Dan River 1Q looks up
May 6, 2002-- Home Textiles Today,
Danville, VA — Nicked by a $1.4 million bad-debt charge stemming from the Kmart bankruptcy and taking on another $2.8 million one-time accounting charge tied a change in the tax law, Dan River Inc. posted a first-quarter loss of $5.1 million, an improvement over a year-ago loss of $6.5 million.
But clearing away the thicket of one-time items that obscure the company's operations, the diversified textiles producer actually turned in a better-than-expected performance, recording a much smaller loss of $1.5 million, which is less than a fourth the size of last year's loss.
And even the one-time charge tied to a change in the tax law works sharply in the company's favor. By giving up $2.8 million in future tax benefits, the company will receive a tax refund of $5.7 million, using losses generated last year to offset taxable income earned as far back as 1996.
And in a substantially improved performance, Dan River boosted its operating income to $3.9 million, recovering from a year-ago operating loss of $1.6 million, with substantially stronger margins providing a big lift. And despite a dip in home fashions sales, the core home business posted a dramatic increase in earnings, up more than ten-fold to $5.3 million from just $485,000 last year.
Wall Street cheered the improvements and sent Dan River stock soaring up by more than 30 percent in the days after the news came out. In the 48-hour period following the earnings release, the company's stock, extending its recent winning streak, climbed by 30.2 percent, to $4.01 a share from $3.08 last week. The stock has now climbed by more than 22 times in value from its 52-week low of just $0.18 a share.
One Wall Streeter, Jeff Stewart, a high-yield analyst at Wachovia Securities, boosted his rating on Dan River bonds to a "buy," citing the better-than-expected quarter and "the company's dramatically changed outlook."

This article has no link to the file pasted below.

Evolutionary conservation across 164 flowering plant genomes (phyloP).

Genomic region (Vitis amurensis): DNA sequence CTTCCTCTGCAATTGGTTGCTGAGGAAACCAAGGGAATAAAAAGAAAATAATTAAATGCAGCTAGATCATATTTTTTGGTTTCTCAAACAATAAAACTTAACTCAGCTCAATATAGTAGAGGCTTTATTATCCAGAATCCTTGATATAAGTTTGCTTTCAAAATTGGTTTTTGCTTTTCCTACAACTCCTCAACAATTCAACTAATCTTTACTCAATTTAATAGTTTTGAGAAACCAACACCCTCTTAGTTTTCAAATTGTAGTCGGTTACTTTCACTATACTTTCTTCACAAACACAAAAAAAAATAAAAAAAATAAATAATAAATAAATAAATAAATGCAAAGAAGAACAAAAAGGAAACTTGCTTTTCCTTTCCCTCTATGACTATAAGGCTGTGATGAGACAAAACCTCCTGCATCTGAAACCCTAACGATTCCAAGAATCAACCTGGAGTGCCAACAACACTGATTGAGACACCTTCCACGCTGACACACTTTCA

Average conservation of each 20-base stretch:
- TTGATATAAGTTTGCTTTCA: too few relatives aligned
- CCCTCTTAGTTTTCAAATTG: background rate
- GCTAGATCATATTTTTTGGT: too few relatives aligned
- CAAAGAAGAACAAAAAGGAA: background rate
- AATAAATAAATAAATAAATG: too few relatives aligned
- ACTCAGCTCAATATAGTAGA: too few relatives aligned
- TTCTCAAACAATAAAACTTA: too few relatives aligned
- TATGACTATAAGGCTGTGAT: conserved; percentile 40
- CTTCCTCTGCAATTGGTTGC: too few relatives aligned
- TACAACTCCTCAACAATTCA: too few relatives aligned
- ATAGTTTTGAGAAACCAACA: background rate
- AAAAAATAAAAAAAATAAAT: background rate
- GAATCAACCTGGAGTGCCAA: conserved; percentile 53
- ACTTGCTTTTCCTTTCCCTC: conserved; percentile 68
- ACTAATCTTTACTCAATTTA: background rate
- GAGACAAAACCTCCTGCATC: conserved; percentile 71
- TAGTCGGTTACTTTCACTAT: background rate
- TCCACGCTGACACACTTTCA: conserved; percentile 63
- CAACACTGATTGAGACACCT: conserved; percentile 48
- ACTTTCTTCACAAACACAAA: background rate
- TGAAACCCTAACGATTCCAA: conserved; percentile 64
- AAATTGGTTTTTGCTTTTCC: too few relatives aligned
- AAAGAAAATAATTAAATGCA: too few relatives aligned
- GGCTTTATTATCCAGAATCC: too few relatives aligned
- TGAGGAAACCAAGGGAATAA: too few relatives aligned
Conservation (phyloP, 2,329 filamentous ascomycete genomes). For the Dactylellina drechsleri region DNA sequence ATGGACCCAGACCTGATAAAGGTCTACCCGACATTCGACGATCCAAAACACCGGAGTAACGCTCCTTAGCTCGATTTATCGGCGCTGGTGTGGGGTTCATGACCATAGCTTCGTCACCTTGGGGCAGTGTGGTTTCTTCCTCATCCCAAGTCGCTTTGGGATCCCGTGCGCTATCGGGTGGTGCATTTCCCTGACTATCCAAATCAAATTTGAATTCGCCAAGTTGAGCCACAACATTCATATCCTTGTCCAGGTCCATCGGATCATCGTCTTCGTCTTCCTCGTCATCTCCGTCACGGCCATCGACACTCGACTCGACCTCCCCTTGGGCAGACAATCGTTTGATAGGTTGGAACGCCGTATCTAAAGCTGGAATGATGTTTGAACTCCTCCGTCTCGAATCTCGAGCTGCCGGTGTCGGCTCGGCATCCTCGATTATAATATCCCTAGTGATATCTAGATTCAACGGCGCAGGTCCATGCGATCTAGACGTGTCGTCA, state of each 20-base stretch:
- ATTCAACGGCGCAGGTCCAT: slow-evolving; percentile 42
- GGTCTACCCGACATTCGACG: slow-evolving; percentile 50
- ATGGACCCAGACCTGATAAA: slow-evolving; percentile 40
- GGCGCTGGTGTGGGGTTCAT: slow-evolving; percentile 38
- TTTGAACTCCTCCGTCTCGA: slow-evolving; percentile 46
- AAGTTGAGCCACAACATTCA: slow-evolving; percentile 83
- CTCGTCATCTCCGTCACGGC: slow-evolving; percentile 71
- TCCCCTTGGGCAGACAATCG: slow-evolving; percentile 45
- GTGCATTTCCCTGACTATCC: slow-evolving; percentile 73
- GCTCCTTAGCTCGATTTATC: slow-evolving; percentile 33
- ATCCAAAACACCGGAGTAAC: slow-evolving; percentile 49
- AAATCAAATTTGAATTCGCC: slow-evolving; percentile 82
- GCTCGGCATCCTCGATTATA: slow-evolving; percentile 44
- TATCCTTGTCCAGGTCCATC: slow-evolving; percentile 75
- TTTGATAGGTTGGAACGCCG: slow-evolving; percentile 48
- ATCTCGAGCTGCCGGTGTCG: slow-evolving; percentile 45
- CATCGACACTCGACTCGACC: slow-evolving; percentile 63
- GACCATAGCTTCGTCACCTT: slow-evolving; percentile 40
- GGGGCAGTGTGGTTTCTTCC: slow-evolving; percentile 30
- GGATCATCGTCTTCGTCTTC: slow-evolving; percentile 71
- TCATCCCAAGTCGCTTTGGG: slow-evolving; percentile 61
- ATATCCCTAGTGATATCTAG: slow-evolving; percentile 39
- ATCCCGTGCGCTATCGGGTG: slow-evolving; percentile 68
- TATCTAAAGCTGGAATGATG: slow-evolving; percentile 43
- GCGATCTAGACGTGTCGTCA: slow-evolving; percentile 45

The solid earnings improvement came despite a shortfall in sales, and first-quarter sales declined by 3.4 percent, to $158.4 million from $164 million a year ago. Home fashions sales slipped to $116.0 million from $120.5 million last year, but sales in the troubled apparel fabrics business appeared to be stabilizing, and dipped a slender 0.8 percent, to $31.9 million from $32.2 million.
Helping to boost operating profits despite the dip in sales, Dan River improved its average gross margin by 390 basis points, or 3.9 percentage points, to 13.7 percent from 9.8 percent a year ago, due largely to "a much better mix of home fashions products in the first quarter," said Joseph Lanier Jr., chairman and ceo. "Due to our successful inventory reduction efforts we are no longer weighed down with excess inventories that need to be sold off at little or no margin"
Additionally, said Lanier, "Our order book has grown substantially from the end of 2001 in each of our three divisions, and our plants operated at or near planned capacity during the first quarter of 2002."
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